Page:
Steve Allen: I don’t believe we could ever prevent terrorism, however, we can certainly reduce the likelihood of it occurring at any specific event through planning and preparation and strong safety leadership. Table top exercises and training combined with covert and overt testing of the processes are all techniques which have a long history with the military and there is no reason why these should not be adopted at events to maximise the vigilance of staff.
How can technological innovations improve crowd safety?
Steve Allen: Technology has assisted with measurements of open space when we consider the programmes such as Google Earth Pro and other pedestrian modelling software. However, the hard yards must be walked to view the topography and sense the landscape at ground level to see what the attending audience is going to experience. Pedestrian predictive modelling can provide an invaluable visualisation, to a client, of how the crowd may move yet there are so many variants that need to be considered and dynamically assessed throughout the event.
There are software programmes that can identify crowd density at pre-set warning levels to alert the onlooker but such programmes must be verified by the mark one eyeball else show stop procedures may be initiated on the reliance of software.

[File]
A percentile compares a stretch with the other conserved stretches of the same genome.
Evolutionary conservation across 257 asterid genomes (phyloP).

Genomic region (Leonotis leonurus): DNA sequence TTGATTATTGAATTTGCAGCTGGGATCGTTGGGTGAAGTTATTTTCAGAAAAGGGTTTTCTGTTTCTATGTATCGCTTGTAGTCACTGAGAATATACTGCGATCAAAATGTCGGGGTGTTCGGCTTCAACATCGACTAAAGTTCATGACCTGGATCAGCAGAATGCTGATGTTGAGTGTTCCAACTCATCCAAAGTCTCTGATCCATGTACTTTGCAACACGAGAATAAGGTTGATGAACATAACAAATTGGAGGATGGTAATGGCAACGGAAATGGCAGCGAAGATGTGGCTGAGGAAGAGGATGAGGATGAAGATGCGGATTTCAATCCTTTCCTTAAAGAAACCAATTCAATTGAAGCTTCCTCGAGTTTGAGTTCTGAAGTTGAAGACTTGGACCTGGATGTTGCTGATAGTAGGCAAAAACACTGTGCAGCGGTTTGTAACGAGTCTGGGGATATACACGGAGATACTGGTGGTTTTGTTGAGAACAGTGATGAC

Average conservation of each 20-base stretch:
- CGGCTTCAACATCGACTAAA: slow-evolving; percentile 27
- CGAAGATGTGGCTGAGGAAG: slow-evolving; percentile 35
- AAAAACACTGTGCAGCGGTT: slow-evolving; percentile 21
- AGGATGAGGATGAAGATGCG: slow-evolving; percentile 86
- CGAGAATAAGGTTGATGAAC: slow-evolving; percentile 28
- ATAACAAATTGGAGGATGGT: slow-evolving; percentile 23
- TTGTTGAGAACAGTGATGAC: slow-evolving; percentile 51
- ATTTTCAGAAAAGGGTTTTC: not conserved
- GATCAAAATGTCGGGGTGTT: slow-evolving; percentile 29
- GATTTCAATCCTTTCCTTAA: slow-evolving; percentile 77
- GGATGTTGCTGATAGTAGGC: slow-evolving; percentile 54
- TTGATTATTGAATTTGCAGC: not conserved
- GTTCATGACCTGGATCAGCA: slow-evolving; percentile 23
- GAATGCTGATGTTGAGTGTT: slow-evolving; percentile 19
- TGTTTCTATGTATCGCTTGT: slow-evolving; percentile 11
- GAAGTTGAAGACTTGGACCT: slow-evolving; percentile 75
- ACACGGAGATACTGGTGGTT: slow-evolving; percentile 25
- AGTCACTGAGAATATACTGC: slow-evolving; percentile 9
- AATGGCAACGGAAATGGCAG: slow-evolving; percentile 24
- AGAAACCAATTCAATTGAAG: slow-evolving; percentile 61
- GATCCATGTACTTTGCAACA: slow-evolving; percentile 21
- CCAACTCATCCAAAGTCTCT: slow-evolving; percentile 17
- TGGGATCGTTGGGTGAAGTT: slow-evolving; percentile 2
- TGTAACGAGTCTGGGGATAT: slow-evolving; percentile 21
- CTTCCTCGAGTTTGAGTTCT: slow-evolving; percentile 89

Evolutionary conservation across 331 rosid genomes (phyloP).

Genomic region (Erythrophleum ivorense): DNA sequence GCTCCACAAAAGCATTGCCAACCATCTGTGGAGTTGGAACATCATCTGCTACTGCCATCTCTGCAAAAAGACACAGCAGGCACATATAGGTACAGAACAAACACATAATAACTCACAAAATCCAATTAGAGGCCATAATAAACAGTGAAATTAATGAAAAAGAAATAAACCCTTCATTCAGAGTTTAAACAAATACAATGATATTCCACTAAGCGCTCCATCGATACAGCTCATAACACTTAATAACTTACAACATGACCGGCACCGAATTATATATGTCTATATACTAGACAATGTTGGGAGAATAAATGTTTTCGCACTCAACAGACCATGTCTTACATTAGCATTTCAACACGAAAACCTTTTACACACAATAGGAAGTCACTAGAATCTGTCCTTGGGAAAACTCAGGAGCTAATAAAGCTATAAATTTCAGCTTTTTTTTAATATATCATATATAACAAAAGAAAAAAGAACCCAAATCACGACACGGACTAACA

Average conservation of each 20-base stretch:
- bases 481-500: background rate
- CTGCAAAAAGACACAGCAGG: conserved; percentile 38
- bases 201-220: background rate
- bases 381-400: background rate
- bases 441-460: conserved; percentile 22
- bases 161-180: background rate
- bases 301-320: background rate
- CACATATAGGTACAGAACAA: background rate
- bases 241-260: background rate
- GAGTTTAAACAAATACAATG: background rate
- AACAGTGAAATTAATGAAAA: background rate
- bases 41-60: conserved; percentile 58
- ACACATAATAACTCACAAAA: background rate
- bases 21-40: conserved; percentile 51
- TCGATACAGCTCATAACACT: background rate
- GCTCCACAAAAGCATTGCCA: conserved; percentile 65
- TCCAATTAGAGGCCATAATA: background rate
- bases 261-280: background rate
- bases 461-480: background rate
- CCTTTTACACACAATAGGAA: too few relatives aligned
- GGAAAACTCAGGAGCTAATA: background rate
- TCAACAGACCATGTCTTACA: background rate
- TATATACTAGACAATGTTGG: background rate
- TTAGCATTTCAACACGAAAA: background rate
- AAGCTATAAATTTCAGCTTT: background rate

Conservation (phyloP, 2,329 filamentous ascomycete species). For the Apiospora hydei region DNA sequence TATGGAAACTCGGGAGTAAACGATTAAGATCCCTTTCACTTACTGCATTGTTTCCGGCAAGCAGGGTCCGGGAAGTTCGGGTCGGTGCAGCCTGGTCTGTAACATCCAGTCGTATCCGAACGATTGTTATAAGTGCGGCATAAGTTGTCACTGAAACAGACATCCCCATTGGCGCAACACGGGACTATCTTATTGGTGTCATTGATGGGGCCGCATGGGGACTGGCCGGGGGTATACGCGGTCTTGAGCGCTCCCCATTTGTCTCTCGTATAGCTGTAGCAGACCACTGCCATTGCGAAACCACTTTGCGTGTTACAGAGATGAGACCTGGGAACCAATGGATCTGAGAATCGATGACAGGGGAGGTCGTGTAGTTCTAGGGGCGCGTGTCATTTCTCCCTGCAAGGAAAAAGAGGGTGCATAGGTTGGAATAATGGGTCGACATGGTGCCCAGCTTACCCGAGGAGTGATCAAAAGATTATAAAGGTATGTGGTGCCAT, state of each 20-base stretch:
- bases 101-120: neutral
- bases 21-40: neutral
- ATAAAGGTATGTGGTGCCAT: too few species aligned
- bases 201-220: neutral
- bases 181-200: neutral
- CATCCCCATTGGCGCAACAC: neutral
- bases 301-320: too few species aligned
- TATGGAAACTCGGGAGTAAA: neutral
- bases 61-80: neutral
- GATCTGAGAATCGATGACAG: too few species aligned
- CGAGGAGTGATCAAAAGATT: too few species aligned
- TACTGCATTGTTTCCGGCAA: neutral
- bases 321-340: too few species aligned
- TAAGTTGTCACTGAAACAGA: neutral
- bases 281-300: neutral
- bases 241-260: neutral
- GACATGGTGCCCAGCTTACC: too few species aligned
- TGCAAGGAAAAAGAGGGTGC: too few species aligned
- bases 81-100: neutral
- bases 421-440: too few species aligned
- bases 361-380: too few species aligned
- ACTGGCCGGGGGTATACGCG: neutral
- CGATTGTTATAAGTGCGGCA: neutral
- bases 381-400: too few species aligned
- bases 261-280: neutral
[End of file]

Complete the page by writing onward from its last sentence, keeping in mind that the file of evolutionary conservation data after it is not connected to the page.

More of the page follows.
CCTV has allowed those in Event Control at the Tactical level, also referred to as SILVER, to monitor crowds and has proved to be an invaluable tool for this and also for evidence. The key is to be able to identify the incident in its embryonic phase and respond with the appropriate response, to prevent the incident escalating
Social media has proved an invaluable tool to assist with event related issues and is an intrinsic part of major events in the control rooms. Social Media is a two way platform which allows the event to send out official updates and information and quash any rumours. A real concern today, must be the threat of cybercrime on such platforms as anyone breaking onto a major events social media platform could and would, cause utter chaos.
Do you feel that the current legislation on crowd safety is effective in improving crowd safety?
Steve Allen: Yes. In the UK, there are processes which larger events need to satisfy, namely a SAG (Safety Advisory Group). At the SAG will be representatives of the Local Authority EHO, through to Fire, Police, Ambulance, Highways etc. Each representative can voice a concern if the plans are not deemed to be suitable or sufficient. There is also a raft of legislation that stands to protect crowds ranging from the Health and Safety at Work act 1974, the Common Law Duty of Care and the Regulatory Reform (Fire Safety) Order 2005 in England and Wales, Fire (Scotland) Act 2005, The Fire Safety (Scotland) Regulations 2006 and the Licensing Act 2003.